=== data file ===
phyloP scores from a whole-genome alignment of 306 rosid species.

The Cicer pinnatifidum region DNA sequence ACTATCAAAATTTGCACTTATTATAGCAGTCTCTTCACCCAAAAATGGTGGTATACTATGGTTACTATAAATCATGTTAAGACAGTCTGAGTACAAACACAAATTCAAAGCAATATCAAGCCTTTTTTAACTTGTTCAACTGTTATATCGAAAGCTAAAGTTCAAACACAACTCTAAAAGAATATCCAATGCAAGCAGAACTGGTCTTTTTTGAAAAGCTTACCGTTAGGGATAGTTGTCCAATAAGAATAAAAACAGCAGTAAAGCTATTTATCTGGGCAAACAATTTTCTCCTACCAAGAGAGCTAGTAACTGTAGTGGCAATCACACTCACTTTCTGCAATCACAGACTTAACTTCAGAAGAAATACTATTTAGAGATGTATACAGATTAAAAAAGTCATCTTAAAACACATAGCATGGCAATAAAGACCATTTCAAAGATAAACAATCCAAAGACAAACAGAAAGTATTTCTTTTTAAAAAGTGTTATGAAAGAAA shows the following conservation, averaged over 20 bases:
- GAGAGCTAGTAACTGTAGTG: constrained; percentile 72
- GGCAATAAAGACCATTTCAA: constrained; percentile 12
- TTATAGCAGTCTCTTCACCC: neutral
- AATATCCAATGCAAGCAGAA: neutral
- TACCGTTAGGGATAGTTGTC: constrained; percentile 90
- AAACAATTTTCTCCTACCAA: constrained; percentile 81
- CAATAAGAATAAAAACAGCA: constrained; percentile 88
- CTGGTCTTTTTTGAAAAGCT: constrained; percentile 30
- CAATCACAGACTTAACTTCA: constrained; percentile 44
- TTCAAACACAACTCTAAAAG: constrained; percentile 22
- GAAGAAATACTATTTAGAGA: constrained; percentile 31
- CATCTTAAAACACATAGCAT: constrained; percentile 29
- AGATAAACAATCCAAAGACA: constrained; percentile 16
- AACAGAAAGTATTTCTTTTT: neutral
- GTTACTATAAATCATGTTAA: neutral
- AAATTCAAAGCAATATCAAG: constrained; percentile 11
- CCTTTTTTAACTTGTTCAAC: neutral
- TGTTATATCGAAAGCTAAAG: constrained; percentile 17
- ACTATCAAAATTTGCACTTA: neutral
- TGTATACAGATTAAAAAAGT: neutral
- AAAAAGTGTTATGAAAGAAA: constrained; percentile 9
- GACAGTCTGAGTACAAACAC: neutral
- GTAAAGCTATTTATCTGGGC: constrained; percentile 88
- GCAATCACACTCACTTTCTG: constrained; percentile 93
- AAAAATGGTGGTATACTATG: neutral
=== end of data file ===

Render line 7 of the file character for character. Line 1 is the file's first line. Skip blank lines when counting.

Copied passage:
- TACCGTTAGGGATAGTTGTC: constrained; percentile 90